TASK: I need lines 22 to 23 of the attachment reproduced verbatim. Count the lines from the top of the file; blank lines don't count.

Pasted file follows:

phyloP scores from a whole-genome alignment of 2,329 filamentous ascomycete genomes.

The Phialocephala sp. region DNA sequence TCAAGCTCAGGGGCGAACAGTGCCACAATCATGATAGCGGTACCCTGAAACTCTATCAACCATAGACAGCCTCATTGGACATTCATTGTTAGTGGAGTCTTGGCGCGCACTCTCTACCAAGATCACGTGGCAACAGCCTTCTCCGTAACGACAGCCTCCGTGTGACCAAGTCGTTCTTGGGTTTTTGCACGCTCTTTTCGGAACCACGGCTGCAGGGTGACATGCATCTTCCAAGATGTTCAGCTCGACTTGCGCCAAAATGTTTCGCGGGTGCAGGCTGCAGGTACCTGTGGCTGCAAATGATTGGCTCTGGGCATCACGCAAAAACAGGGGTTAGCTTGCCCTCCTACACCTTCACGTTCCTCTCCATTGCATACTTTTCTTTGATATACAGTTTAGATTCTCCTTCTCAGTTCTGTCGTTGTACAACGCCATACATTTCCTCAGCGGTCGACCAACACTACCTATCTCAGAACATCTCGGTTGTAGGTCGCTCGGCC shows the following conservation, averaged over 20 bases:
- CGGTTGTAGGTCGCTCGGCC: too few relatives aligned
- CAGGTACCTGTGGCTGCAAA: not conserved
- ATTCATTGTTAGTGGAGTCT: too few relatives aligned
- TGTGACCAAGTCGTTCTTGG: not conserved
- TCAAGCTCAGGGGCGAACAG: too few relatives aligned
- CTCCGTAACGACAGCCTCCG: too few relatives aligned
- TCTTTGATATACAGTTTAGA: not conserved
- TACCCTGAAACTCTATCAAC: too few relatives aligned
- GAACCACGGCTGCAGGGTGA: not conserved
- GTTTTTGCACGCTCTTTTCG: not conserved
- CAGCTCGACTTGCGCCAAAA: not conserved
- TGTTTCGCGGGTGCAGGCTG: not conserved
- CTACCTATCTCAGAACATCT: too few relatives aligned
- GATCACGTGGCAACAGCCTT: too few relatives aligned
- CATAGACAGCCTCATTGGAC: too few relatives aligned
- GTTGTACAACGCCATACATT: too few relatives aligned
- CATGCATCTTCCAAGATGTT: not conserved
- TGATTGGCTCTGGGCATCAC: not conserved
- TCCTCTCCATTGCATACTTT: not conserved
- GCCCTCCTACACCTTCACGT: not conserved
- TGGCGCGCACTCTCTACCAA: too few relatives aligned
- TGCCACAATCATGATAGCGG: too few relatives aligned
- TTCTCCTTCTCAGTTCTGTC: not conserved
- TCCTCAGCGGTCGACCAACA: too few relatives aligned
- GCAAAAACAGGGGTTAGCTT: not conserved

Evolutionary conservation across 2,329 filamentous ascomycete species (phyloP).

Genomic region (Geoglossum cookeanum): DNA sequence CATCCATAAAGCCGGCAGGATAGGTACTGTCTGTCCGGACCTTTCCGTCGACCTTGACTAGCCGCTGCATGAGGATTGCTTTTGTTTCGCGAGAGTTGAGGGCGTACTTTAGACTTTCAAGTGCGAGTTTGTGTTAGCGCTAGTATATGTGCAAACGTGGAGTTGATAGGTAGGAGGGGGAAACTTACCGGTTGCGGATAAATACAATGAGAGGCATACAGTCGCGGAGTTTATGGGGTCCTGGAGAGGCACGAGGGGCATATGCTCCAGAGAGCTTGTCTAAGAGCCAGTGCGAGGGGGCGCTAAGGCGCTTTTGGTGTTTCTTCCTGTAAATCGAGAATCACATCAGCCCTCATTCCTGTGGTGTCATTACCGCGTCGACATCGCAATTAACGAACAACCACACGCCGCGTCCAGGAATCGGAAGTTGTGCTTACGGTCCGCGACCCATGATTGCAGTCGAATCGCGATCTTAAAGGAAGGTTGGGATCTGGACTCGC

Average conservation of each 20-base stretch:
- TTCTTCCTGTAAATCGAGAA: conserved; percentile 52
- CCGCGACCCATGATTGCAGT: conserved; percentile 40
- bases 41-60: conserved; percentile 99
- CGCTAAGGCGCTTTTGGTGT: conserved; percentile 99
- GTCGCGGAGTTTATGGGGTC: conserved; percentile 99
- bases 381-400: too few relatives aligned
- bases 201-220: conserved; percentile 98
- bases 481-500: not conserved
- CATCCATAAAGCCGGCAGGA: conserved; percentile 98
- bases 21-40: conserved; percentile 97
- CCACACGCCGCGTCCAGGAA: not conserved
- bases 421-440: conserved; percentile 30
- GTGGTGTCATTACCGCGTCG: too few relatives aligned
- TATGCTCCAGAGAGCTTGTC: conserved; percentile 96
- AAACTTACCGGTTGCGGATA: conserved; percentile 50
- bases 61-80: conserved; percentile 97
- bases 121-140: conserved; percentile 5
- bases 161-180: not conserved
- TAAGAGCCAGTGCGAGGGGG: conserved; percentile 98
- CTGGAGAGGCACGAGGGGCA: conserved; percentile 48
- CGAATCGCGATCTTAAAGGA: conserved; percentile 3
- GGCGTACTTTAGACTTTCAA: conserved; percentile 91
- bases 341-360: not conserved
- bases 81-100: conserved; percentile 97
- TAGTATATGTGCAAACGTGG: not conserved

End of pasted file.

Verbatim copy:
- GCCCTCCTACACCTTCACGT: not conserved
- TGGCGCGCACTCTCTACCAA: too few relatives aligned